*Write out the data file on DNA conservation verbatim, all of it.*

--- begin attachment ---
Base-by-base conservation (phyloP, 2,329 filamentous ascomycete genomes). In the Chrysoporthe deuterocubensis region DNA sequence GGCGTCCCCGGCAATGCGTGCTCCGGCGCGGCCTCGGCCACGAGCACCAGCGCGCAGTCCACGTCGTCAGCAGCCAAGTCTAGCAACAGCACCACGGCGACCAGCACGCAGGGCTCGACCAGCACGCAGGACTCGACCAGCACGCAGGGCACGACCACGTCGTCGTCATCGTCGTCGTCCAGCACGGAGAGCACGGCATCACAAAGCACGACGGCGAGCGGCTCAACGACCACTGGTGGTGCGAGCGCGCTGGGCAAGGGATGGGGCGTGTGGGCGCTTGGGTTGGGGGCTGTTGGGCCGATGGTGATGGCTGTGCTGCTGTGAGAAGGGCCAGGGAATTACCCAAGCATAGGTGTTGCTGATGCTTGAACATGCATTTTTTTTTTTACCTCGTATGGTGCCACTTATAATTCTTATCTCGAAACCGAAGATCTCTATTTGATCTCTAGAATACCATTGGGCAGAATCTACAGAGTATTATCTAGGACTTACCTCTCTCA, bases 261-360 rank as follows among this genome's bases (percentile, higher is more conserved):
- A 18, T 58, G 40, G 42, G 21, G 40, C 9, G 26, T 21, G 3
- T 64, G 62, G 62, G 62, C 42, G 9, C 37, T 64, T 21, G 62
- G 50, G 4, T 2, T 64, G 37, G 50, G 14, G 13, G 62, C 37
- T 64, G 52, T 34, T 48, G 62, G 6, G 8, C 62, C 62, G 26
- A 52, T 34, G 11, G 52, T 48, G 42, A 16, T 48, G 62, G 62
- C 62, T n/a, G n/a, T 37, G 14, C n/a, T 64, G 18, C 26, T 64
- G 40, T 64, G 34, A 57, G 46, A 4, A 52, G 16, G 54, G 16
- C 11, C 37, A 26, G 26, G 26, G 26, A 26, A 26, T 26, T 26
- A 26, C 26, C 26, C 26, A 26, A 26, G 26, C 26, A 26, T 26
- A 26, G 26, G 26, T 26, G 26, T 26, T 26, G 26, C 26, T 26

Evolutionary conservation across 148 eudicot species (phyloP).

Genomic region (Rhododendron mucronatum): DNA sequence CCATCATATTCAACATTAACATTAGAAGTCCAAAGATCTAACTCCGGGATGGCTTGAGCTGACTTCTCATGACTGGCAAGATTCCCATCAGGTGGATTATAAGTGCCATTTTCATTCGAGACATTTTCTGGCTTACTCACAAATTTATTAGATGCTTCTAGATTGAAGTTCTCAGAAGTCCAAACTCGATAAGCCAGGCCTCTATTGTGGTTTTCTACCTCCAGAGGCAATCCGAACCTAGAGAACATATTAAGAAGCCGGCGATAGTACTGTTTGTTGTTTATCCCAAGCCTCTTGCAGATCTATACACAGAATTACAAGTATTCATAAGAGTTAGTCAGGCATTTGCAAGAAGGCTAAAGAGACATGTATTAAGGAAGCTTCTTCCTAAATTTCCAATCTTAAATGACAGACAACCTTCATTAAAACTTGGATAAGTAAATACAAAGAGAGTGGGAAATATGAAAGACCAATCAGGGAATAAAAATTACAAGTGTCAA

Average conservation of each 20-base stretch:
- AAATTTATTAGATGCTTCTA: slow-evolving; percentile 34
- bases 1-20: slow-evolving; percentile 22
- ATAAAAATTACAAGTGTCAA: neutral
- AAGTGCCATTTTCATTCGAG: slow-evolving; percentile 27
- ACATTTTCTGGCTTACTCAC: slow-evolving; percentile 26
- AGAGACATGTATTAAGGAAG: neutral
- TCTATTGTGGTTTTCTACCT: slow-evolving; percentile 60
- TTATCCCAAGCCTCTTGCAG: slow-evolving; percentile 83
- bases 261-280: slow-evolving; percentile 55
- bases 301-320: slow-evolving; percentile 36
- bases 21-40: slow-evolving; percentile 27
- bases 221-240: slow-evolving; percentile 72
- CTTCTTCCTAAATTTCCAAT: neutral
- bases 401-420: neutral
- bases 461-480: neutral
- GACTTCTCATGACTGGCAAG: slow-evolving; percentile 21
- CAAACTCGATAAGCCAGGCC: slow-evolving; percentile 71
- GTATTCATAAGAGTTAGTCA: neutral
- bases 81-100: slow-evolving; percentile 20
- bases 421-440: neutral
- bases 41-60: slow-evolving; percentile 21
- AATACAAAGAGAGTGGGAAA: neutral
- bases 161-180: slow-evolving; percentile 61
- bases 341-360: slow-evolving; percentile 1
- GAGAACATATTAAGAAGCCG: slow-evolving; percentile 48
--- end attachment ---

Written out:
Base-by-base conservation (phyloP, 2,329 filamentous ascomycete genomes). In the Chrysoporthe deuterocubensis region DNA sequence GGCGTCCCCGGCAATGCGTGCTCCGGCGCGGCCTCGGCCACGAGCACCAGCGCGCAGTCCACGTCGTCAGCAGCCAAGTCTAGCAACAGCACCACGGCGACCAGCACGCAGGGCTCGACCAGCACGCAGGACTCGACCAGCACGCAGGGCACGACCACGTCGTCGTCATCGTCGTCGTCCAGCACGGAGAGCACGGCATCACAAAGCACGACGGCGAGCGGCTCAACGACCACTGGTGGTGCGAGCGCGCTGGGCAAGGGATGGGGCGTGTGGGCGCTTGGGTTGGGGGCTGTTGGGCCGATGGTGATGGCTGTGCTGCTGTGAGAAGGGCCAGGGAATTACCCAAGCATAGGTGTTGCTGATGCTTGAACATGCATTTTTTTTTTTACCTCGTATGGTGCCACTTATAATTCTTATCTCGAAACCGAAGATCTCTATTTGATCTCTAGAATACCATTGGGCAGAATCTACAGAGTATTATCTAGGACTTACCTCTCTCA, bases 261-360 rank as follows among this genome's bases (percentile, higher is more conserved):
- A 18, T 58, G 40, G 42, G 21, G 40, C 9, G 26, T 21, G 3
- T 64, G 62, G 62, G 62, C 42, G 9, C 37, T 64, T 21, G 62
- G 50, G 4, T 2, T 64, G 37, G 50, G 14, G 13, G 62, C 37
- T 64, G 52, T 34, T 48, G 62, G 6, G 8, C 62, C 62, G 26
- A 52, T 34, G 11, G 52, T 48, G 42, A 16, T 48, G 62, G 62
- C 62, T n/a, G n/a, T 37, G 14, C n/a, T 64, G 18, C 26, T 64
- G 40, T 64, G 34, A 57, G 46, A 4, A 52, G 16, G 54, G 16
- C 11, C 37, A 26, G 26, G 26, G 26, A 26, A 26, T 26, T 26
- A 26, C 26, C 26, C 26, A 26, A 26, G 26, C 26, A 26, T 26
- A 26, G 26, G 26, T 26, G 26, T 26, T 26, G 26, C 26, T 26

Evolutionary conservation across 148 eudicot species (phyloP).

Genomic region (Rhododendron mucronatum): DNA sequence CCATCATATTCAACATTAACATTAGAAGTCCAAAGATCTAACTCCGGGATGGCTTGAGCTGACTTCTCATGACTGGCAAGATTCCCATCAGGTGGATTATAAGTGCCATTTTCATTCGAGACATTTTCTGGCTTACTCACAAATTTATTAGATGCTTCTAGATTGAAGTTCTCAGAAGTCCAAACTCGATAAGCCAGGCCTCTATTGTGGTTTTCTACCTCCAGAGGCAATCCGAACCTAGAGAACATATTAAGAAGCCGGCGATAGTACTGTTTGTTGTTTATCCCAAGCCTCTTGCAGATCTATACACAGAATTACAAGTATTCATAAGAGTTAGTCAGGCATTTGCAAGAAGGCTAAAGAGACATGTATTAAGGAAGCTTCTTCCTAAATTTCCAATCTTAAATGACAGACAACCTTCATTAAAACTTGGATAAGTAAATACAAAGAGAGTGGGAAATATGAAAGACCAATCAGGGAATAAAAATTACAAGTGTCAA

Average conservation of each 20-base stretch:
- AAATTTATTAGATGCTTCTA: slow-evolving; percentile 34
- bases 1-20: slow-evolving; percentile 22
- ATAAAAATTACAAGTGTCAA: neutral
- AAGTGCCATTTTCATTCGAG: slow-evolving; percentile 27
- ACATTTTCTGGCTTACTCAC: slow-evolving; percentile 26
- AGAGACATGTATTAAGGAAG: neutral
- TCTATTGTGGTTTTCTACCT: slow-evolving; percentile 60
- TTATCCCAAGCCTCTTGCAG: slow-evolving; percentile 83
- bases 261-280: slow-evolving; percentile 55
- bases 301-320: slow-evolving; percentile 36
- bases 21-40: slow-evolving; percentile 27
- bases 221-240: slow-evolving; percentile 72
- CTTCTTCCTAAATTTCCAAT: neutral
- bases 401-420: neutral
- bases 461-480: neutral
- GACTTCTCATGACTGGCAAG: slow-evolving; percentile 21
- CAAACTCGATAAGCCAGGCC: slow-evolving; percentile 71
- GTATTCATAAGAGTTAGTCA: neutral
- bases 81-100: slow-evolving; percentile 20
- bases 421-440: neutral
- bases 41-60: slow-evolving; percentile 21
- AATACAAAGAGAGTGGGAAA: neutral
- bases 161-180: slow-evolving; percentile 61
- bases 341-360: slow-evolving; percentile 1
- GAGAACATATTAAGAAGCCG: slow-evolving; percentile 48